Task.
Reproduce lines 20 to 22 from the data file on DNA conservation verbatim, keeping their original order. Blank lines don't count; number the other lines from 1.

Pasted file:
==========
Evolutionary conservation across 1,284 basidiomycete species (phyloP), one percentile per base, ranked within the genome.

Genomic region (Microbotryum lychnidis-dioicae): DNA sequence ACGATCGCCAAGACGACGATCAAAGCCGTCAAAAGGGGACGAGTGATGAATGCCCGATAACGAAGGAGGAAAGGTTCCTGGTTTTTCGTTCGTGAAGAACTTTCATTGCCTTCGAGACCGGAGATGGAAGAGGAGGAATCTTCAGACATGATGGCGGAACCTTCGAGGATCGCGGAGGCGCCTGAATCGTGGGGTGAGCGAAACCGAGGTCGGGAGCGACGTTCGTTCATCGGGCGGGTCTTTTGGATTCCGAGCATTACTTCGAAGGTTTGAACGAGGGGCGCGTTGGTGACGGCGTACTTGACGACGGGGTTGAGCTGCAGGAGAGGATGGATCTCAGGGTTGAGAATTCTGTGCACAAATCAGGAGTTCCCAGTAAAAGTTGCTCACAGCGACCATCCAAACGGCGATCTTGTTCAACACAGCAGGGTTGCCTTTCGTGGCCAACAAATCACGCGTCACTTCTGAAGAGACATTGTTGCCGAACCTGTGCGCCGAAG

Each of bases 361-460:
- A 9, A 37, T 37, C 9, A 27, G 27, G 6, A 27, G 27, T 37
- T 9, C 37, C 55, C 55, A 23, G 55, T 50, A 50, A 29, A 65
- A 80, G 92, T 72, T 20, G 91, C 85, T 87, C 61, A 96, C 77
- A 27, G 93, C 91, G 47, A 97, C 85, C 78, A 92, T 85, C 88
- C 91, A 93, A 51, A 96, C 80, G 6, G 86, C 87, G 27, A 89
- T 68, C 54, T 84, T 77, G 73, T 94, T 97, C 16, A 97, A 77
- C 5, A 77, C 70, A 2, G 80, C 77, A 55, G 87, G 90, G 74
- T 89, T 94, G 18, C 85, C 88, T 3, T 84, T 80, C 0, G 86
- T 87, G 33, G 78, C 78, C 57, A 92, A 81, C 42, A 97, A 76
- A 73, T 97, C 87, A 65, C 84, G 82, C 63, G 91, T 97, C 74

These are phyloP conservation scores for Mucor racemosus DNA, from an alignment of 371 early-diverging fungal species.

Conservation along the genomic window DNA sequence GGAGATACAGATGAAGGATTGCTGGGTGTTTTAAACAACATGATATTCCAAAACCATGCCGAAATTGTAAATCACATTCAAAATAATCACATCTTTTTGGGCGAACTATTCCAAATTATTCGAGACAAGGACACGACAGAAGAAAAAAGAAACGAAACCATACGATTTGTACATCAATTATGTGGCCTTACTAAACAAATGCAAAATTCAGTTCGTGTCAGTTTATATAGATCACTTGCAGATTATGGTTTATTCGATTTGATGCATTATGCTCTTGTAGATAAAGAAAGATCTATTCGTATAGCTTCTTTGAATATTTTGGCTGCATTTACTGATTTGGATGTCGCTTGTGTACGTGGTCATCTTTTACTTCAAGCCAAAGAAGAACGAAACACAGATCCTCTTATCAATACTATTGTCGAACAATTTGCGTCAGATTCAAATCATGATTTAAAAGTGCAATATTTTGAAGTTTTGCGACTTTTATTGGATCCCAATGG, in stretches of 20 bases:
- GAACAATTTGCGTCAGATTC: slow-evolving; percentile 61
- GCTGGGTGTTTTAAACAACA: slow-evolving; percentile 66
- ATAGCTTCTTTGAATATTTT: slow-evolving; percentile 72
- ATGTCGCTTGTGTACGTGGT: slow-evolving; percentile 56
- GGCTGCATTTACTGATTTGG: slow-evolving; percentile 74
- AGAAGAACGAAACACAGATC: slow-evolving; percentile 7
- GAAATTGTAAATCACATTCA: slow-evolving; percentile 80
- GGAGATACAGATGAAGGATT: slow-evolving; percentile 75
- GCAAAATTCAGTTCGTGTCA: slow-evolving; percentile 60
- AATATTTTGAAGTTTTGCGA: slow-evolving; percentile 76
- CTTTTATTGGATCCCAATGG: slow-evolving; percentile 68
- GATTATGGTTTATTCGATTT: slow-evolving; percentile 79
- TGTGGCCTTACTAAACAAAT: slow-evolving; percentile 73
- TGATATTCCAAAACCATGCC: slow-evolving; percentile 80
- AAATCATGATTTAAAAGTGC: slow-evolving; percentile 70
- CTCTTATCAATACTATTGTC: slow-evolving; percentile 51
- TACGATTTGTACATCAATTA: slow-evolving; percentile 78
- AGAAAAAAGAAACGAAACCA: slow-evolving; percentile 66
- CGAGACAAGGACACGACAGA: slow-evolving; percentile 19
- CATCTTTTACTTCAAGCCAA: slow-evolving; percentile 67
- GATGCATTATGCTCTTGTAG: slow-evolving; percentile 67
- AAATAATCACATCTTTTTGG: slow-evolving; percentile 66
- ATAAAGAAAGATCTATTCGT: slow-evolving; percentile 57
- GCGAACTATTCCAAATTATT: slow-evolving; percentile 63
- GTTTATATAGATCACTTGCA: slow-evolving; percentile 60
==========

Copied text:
- GGCTGCATTTACTGATTTGG: slow-evolving; percentile 74
- AGAAGAACGAAACACAGATC: slow-evolving; percentile 7
- GAAATTGTAAATCACATTCA: slow-evolving; percentile 80